There have been several studies recently that have shown, or at least suggested, that cyber security incidents are often the result of human error, and we have been told again and again that one of the best ways to improve our cyber security is to use strong passwords. However, a study of 2016’s most common passwords found that nearly 17% of users were safeguarding their accounts with ‘123456’.
Keeper Security‘s study of 10 million passwords which had become public through data breaches that occurred during 2016 found that the list of most frequently used passwords had changed little over the last few years. This perhaps suggests that user education has its limits. While it is important for users to be aware of risks, a sizable minority are never going to take the time or effort to protect themselves. IT administrators and website operators must do the job for them.
Four of the top 10 passwords, and seven of the top 15, were six characters or shorter. This is stunning given that today’s brute-force cracking software and hardware can unscramble those passwords in seconds. The presence of passwords like ‘1q2w3e4r’ and ‘123qwe’ indicates that some users attempt to use unpredictable patterns to secure passwords, but their efforts are weak at best. Password crackers know to look for sequential key variations and, at best, this will only set them back a few seconds.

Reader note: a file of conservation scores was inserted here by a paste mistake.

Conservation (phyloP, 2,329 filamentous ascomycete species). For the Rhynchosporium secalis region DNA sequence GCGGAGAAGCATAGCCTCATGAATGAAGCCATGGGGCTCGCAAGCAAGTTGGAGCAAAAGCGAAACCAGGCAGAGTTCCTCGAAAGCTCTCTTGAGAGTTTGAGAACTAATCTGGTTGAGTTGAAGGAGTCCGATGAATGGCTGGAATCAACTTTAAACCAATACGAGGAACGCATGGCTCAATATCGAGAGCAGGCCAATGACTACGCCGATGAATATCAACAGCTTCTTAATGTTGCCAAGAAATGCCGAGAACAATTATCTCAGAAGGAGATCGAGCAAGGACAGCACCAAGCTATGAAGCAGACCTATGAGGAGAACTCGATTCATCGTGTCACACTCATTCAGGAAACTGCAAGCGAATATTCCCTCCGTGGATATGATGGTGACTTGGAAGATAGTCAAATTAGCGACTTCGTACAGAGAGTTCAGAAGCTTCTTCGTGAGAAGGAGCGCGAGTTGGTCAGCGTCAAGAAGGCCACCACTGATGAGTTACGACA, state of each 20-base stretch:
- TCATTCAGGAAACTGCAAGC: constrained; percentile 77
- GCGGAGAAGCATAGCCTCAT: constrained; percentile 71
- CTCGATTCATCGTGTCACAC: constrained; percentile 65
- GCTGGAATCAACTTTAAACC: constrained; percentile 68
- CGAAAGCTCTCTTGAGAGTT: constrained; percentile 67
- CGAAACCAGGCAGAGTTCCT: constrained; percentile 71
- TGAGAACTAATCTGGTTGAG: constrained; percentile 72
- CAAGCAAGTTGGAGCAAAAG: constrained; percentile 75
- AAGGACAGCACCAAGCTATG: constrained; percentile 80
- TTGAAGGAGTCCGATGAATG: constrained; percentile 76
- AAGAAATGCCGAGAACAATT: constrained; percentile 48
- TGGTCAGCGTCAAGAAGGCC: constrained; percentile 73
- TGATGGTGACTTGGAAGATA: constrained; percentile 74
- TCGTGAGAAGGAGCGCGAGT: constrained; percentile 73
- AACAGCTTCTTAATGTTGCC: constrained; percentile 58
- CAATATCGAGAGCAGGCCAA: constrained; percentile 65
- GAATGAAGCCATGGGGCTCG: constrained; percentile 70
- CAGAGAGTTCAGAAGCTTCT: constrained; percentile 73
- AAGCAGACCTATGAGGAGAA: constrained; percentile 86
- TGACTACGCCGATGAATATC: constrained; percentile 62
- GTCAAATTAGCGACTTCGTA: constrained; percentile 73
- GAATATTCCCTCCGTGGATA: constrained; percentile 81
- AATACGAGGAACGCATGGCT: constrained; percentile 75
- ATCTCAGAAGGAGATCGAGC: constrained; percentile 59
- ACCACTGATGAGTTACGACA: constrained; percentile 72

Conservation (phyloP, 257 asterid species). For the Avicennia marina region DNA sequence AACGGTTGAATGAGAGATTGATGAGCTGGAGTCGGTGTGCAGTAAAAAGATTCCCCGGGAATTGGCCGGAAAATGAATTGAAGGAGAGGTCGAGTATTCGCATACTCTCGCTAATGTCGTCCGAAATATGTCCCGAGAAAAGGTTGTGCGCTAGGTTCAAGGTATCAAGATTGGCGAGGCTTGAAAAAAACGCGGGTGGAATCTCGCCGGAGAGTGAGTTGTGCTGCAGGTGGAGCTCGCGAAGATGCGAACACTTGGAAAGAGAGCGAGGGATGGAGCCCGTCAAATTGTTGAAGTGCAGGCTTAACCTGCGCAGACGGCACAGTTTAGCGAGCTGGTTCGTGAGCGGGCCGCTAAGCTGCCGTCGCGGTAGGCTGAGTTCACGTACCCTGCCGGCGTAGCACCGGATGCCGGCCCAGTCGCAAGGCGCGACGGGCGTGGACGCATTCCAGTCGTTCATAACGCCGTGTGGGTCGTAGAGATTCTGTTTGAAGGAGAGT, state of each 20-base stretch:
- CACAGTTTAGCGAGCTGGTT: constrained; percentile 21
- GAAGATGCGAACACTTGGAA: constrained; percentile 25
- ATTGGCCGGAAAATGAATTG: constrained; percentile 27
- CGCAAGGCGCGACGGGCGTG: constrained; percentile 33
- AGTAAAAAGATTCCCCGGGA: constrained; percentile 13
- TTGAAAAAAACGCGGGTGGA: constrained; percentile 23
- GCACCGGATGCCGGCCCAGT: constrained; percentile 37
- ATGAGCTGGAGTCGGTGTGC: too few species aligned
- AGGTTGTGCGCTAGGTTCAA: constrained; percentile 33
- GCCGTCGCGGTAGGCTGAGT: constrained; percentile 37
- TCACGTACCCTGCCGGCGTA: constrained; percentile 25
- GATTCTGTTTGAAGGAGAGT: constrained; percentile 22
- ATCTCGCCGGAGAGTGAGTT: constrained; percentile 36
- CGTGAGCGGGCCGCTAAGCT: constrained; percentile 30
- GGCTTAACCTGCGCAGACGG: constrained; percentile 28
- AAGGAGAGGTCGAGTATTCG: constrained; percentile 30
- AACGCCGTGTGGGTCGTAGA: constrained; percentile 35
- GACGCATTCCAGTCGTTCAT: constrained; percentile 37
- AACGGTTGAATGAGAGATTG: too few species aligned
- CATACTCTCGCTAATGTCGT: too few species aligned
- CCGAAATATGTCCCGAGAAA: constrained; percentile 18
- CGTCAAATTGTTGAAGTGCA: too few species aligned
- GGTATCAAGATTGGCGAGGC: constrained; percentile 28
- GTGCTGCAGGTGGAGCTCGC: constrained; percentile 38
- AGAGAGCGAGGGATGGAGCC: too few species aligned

Cyber security is a hot topic for business continuity professionals at the moment with cyber attacks and data breaches yet again featuring as their top two concerns according to the Business Continuity Institute's latest Horizon Scan Report. It is with this in mind that cyber resilience was chosen as the theme for Business Continuity Awareness Week 2017 which has a particular focus on the actions that individuals can take to play their part in an organization's cyber security, and this includes effective password control.